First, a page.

So those of you who have been around here for a while might remember that around this time last year, I wrote THIS,which led to an invitation to THIS which is how I ended up going HERE which I then wrote about HERE, HERE, HERE, HERE, HERE, HERE and then finally HERE.
In the last post above, I wrote the following:
Michael Strautmanis took the stage. According to the agenda, Mike is the Deputy Assistant to the President and Counselor for Strategic Engagement to the Senior Advisor Valerie Jarrett. For his sake, I really hope there’s a shorter version of that that he can use at cocktail parties. For my sake, I hope it’s OK to call him Mike.
Mike has been with the President since before he was the President. I am told that he was the one to whom (then brand-new) President Obama referred HERE.
I found it impossible not to like Mike. He is one of us. He is the parent of a child with autism. He gets the joke. He also understands why we’re not laughing.
I wrote about Mike’s words to us that day. How he urged us to work to find ways to come together as a community – to work through our differences. I wrote about him telling us that we cannot stand divided. That we cannot fight amongst ourselves. That we must come together and stick together. That we can argue behind closed doors, but that when we open those doors we MUST be holding hands. That we need to seek partners. That we can only do that TOGETHER.
And then I wrote the following:
I introduced myself to Mike before I left. I thanked him for his leadership and for all that he has done for our kids. I told him I was a mom. No longer did I say just a mom. I’d long since banished the just. I stood up straight and said simply, “I am a mom.”
He pulled me into a warm, knowing hug.
And somehow, standing in the EEOB, right in front of the very presidential stage, hugging an advisor to the President of the United States seemed like the most natural thing in the world.
We are parents of children with autism. That connection transcended the fact that we’d never met. It transcended the bizarre setting in which we stood.
We are parents of children with autism.
God willing, that will transcend our differences as a community. Because we’ve got work to do.
Mike and I connected that day. We have e-mailed many, many times since. We’ve spoken on the phone at length. Mike has indulged me as I’ve rattled on (and on) about what I believe that this community so desperately needs. He’s allowed me the space to tell him what I think his boss’s administration can do to help us.
And he’s listened.
He’s listened to me tell him that we are failing our military families. That it’s unconscionable that we are forcing the people who fight to protect us to also fight for the care that their children need.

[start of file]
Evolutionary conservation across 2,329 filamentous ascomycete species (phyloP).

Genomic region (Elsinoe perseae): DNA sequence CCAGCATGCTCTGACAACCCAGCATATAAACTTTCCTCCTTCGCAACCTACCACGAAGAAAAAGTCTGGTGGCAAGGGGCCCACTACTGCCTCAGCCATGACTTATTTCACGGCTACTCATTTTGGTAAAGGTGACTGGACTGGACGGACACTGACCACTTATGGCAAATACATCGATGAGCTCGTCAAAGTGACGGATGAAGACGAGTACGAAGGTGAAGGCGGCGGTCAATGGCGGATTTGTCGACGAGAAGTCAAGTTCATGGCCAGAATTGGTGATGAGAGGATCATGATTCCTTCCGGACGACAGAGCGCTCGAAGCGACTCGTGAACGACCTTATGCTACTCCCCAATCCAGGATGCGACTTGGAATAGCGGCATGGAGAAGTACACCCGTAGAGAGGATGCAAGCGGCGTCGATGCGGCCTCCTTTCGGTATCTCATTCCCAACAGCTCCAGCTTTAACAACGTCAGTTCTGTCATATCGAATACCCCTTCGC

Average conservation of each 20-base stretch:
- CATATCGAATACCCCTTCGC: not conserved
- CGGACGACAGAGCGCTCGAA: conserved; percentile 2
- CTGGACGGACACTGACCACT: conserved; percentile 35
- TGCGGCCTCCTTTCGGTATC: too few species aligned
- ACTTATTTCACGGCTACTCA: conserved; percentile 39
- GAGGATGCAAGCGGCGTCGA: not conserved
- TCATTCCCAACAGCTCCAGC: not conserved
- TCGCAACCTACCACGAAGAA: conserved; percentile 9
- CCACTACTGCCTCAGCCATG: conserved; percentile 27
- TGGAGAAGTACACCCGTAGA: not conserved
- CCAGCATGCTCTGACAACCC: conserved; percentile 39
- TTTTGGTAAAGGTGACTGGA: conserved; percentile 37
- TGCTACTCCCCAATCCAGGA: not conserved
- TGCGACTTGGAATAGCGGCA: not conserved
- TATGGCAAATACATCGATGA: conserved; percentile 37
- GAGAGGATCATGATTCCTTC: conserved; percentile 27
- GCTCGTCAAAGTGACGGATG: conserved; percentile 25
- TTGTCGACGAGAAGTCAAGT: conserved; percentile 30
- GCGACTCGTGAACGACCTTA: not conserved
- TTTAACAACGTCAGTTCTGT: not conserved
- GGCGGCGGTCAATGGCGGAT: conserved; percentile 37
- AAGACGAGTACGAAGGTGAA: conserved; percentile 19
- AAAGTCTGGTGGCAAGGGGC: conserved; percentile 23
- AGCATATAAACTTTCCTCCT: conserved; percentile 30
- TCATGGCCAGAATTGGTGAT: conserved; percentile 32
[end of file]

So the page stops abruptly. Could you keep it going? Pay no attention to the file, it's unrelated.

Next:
He’s listened to me tell him that we need support from the top down – that we need his boss, our President, to LEAD – to tell people from the lofty height of his office why it is so important to invest in our community. To not follow the tide, but to use his power to help us SHIFT the tide – to insist on what is right and just and logical whether or not it may be popular. To talk at every turn about why we as a society must value – truly, deeply and systemically value – the potential of people with autism and to convince the non-believers why it is so richly worth the cost – from both humanitarian and fiscal perspectives – to do everything in our power to unlock it.
He’s listened to me talk about the dramatically uneven levels of support around the country – from state to state, zip code to zip code and school to school. He’s listened to me talk about how much a child’s services hinge on their parent’s ability to advocate effectively for them and how – in this, the greatest country on earth – that is so desperately wrong.
He’s heard me talk about the need for ABLE accounts and a federal autism insurance mandate. Yeah, I know – mandate. It’s a dirty word. Call it whatever you want, but there’s got to be some kind of uniformity in order to protect the rights of autistic individuals to receive care no matter where they live.
He’s heard me talk about the desperate need to remove the barriers to creating feasible, comfortable, safe housing for our children as they run headlong into adulthood. He’s heard me talk about creating and supporting employment opportunities for autistic adults, harnessing their unlimited ability to contribute to our society.
And he’s listened.
MIke has invited me back to the White House.
There’s no big event this time.
Just me and Mike.
Sitting down to talk.
So you know how this goes, right?
When I go to the White House – when I go anywhere to speak on behalf of our families – I don’t go alone.
You’re coming with me.
All of you.
We have half an hour – thirty minutes – on Thursday morning to tell Mike what matters.
We have his ear.
He has the ear of the President.
What do you want them to know?